The Supreme Court has now established that it isn’t sex discrimination to fire a woman because of breastfeeding, in part because men can lactate, too. Critics have met the ruling with disbelief, indignation and dismay.
I disagree. I think it’s great news. Finally, we have federal legal recognition that men can take part in this fundamental part of newborn care. At times the present Supreme Court has seemed retrograde and unconcerned with reproductive rights (Hobby Lobby, anyone?), but in this case the Justices have forged ahead, outpacing even biology and culture. I haven’t seen too many men in lactation classes (maybe they’re such naturals, they don’t need the classes) or publicly chestfeeding their kids, and the Daily Mail ran a story about the now sadly defunct “Project Breastfeeding”‘s campaign to get more dads involved. Their slogan was “If I could, I would”— and now you can!
This brave new world of equal opportunity lactation is good for all, especially for the babies. It has long been known that breastfed babies are healthier than ones fed on formula, because of the boost from antibodies in the milk. And it’s better for the mom (excuse me, parent)—lower incidences of breast cancer, diabetes, heart disease, and osteoporosis.
But it’s the cultural issues around lactation that are really mysterious and might need explanation to the uninitiated. For example, my local supermarket is so pro-lactation, that it keeps the formula in a locked cabinet, and you have to show ID to buy it. You’d think that this would mean that everyone’s really pro-lactation, but the Courts might be leaders of public opinion here.
Fathers can now legally share the toil of lactation, but because this, until now, has been mostly a women’s issue, and men’s new legal freedoms might have crept up on them, new fathers might need some tips on the whole process of managing feeding in public and pumping at work. Parents of newborns are inundated with advice, most of it contradictory, but at the risk of boobsplaining, let me offer some advice.
Fifty years ago, newborns were fed every four hours, and tough luck if they wanted to eat more frequently. Now that we’ve realized that it takes about 35 minutes for a stomach the size of a walnut to empty, the new recommendations are to feed on demand. That means that if you’re breastfeeding, and if you don’t want to stay home all the time, sooner or later you’re likely to need to feed your baby in a place that wasn’t designed for it. Which is almost everywhere. So you’ll need some tricks. The refrigerated beer cabinet at the supermarket is quite a comfortable place to sit while you nurse your infant. So is the cheese cabinet. Subways and buses are good, but you need to be careful of your elbows, and older babies might get distracted and bite. And there’s always the car (safely stationary in the discrete car park of your choice), but the steering wheel can get in the way.
Now that men are doing the lactation too, you can bet your bottom dollar that they won’t be pumping or feeding their kids in toilet stalls or supply closets. Now we’ll all be able to feed our kids anywhere: On the low garden wall of a convenient house, while doing a question-and-answer session for 70 new graduate students, while giving interviews with journalists, while seeing a client, while appearing in court about that speeding ticket, during a quick break before doing an oil change, while flipping burgers, at that Armed Services Committee hearing, or in the middle of a run with your fancy new jogging stroller. You men could have competitions with your mates, play “nursing bingo” (who’ll be the first at work to feed through meetings with all the senior administrators at your company? while on TV? while giving a day-long training course?)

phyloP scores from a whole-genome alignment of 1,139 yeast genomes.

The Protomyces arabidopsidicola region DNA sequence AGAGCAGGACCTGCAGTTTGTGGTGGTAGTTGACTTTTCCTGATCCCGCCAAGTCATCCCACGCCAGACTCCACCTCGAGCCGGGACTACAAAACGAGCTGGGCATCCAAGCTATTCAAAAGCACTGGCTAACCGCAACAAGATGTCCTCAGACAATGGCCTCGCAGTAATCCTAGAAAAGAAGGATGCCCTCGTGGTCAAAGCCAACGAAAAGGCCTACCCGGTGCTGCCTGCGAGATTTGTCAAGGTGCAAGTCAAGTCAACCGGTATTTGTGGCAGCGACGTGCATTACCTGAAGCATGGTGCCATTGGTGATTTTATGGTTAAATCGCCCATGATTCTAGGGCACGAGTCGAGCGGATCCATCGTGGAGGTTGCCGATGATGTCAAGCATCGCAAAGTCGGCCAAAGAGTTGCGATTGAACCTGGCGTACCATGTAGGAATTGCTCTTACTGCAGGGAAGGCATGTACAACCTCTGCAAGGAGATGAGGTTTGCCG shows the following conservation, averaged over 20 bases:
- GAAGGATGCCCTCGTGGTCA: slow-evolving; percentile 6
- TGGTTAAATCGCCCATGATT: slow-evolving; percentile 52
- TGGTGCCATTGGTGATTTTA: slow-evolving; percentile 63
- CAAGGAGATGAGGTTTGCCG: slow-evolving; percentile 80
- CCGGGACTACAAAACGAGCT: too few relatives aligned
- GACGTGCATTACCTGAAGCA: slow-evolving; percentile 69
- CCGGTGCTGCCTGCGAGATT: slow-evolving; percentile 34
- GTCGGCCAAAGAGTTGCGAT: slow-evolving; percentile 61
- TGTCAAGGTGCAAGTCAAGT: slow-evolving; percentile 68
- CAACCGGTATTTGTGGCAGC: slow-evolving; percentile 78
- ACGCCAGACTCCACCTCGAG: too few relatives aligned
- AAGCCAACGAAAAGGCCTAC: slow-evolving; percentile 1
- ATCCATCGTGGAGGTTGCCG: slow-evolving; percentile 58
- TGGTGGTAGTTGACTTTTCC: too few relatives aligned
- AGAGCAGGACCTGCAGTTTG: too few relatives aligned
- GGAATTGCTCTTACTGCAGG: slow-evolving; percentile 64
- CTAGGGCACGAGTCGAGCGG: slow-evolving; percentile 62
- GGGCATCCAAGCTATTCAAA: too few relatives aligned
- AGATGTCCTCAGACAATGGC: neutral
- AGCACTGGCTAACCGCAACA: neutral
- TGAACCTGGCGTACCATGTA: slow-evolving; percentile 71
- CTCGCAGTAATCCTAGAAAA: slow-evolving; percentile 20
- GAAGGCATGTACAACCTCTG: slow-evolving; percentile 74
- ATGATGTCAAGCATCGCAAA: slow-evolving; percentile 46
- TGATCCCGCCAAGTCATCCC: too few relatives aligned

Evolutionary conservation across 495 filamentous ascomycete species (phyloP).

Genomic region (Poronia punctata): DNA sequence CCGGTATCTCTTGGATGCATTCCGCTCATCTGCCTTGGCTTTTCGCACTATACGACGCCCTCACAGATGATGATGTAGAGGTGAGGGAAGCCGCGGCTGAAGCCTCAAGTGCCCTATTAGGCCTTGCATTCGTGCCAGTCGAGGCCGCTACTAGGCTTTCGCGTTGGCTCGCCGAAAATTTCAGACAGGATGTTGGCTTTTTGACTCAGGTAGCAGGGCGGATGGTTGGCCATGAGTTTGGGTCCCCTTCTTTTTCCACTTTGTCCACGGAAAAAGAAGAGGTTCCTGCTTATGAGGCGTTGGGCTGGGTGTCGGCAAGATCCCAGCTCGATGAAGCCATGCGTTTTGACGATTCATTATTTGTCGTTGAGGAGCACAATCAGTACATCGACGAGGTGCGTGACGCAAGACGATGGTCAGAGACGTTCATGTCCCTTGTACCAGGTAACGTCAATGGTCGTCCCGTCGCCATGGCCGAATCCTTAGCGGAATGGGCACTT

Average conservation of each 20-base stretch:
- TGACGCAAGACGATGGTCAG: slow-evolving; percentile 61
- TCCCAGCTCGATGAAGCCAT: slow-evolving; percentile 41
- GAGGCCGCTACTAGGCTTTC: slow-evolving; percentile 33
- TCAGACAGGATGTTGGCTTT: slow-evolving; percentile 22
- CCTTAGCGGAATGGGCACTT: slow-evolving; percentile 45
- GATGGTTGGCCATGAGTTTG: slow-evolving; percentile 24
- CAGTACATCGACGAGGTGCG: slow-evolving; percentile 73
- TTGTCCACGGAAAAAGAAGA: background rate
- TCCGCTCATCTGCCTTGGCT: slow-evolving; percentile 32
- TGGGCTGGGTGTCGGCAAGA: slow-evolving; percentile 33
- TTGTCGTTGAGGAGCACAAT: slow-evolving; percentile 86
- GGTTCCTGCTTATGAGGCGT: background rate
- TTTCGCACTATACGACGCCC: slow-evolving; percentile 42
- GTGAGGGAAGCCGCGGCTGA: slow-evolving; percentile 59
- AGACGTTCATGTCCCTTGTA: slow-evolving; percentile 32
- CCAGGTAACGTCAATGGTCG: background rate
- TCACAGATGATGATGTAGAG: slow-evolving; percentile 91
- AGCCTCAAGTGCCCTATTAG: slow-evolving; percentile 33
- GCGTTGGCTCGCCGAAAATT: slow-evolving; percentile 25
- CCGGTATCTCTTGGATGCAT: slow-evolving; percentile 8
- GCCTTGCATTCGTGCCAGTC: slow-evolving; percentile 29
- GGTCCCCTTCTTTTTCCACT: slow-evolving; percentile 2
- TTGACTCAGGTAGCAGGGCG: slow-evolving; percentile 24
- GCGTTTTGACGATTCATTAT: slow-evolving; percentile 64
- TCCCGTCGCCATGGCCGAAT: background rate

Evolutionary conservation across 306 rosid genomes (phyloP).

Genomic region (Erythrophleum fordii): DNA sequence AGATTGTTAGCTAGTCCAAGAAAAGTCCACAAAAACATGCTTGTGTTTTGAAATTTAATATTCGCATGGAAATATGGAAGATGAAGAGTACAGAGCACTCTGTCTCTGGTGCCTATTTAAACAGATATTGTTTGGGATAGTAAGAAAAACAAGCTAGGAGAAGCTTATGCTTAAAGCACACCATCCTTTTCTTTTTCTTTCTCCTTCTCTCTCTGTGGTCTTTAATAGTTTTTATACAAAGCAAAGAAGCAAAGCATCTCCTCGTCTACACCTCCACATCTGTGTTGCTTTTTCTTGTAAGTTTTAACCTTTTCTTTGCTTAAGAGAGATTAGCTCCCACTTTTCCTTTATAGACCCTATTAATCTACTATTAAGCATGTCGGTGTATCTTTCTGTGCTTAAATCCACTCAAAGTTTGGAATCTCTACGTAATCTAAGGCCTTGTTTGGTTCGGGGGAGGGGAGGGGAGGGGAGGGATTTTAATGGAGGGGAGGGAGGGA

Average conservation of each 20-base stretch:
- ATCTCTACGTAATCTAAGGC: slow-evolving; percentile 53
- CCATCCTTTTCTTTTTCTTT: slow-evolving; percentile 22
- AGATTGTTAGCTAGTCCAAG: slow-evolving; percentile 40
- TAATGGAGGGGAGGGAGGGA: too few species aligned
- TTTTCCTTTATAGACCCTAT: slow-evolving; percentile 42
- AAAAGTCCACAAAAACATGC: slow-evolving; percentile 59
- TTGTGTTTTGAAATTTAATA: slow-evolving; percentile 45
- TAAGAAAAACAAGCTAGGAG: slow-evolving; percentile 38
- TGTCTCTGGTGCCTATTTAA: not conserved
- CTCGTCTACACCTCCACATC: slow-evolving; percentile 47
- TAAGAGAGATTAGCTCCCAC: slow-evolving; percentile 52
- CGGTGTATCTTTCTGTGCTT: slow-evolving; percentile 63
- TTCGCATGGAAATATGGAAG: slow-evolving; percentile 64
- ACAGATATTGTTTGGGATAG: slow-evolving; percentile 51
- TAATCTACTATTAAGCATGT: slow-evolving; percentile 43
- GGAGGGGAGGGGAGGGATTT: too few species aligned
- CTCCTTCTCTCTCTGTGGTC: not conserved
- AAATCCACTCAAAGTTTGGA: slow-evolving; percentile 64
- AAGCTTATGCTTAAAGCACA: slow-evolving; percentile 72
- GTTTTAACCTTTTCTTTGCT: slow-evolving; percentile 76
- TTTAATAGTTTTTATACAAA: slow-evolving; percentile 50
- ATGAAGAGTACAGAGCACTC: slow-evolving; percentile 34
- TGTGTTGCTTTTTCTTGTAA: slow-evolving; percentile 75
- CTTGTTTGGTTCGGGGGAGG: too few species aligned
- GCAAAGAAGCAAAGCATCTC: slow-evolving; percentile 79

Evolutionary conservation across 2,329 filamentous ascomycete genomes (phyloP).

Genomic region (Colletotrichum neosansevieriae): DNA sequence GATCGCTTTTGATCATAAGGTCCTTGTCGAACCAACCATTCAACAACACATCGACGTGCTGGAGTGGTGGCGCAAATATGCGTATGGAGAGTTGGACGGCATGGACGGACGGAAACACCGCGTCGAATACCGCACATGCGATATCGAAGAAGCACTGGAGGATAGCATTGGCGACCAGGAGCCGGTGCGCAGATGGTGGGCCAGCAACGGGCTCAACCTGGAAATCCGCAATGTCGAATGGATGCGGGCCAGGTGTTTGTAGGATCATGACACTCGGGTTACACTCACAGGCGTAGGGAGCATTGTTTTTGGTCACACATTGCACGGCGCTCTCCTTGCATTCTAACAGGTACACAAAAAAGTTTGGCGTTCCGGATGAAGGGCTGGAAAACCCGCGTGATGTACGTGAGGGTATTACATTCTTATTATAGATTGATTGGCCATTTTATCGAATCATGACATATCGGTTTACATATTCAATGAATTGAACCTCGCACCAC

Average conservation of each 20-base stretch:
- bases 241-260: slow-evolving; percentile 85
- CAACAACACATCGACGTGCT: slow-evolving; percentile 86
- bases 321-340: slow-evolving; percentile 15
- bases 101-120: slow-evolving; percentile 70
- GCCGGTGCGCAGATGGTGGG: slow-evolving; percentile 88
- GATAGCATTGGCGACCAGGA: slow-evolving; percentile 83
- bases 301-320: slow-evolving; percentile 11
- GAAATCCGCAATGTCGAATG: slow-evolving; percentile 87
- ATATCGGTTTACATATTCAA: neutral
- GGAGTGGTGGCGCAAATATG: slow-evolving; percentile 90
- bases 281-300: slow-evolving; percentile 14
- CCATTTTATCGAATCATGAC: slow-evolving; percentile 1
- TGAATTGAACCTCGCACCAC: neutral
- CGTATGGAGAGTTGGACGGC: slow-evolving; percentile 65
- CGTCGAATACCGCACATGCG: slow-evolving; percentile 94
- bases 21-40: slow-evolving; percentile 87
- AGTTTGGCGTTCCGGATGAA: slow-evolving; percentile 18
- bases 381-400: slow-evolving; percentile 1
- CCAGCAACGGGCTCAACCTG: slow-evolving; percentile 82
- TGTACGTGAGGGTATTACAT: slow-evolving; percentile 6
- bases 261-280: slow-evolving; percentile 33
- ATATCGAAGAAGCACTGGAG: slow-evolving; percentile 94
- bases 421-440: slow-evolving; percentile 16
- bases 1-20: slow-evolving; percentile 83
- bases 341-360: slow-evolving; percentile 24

It’ll be good for the economy, too, because it’ll open up a whole range of new marketing opportunities. Sports-themed nursing pads, for example. And in the cooler, there’ll be a place for baby’s 4oz milk bottles amongst the beer. Artists will benefit from a new range of “pa-donna and child” paintings. But guys, you must be careful not to show too much flesh (however much of your mammaries are on display at other times), so we can have a new range of giant tents for kids to nurse under. Darth Vadar tents, perhaps?
Critics are no doubt rushing to link to the Snopes.com article pointing out that this is a minor part of the overall ruling related to an argument about pregnancy as a disability, and that it was a lower court who so helpfully pointed out that man “can lactate under certain circumstances.” Let’s not lose sight of the bigger picture here. We have an opportunity to think big, and move beyond the case of one woman in Iowa. Or maybe we’ll just fall back on excuses: “There was a lactation room, she just didn’t observe the three day cooling off period before trying to use it.” And it’ll continue to be ok to discriminate against all parents who “want to stay at home with their babies,” because lactation isn’t a necessary condition of pregnancy. Biology will come up trumps, and we’ll be left thinking about the culture in which we’re raising our kids.
Claire Bowern is an OpEd Project Public Voices Fellow and an Associate Professor of Linguistics at Yale.
Lead photo: Gonzalo Merat on Flickr Creative Commons.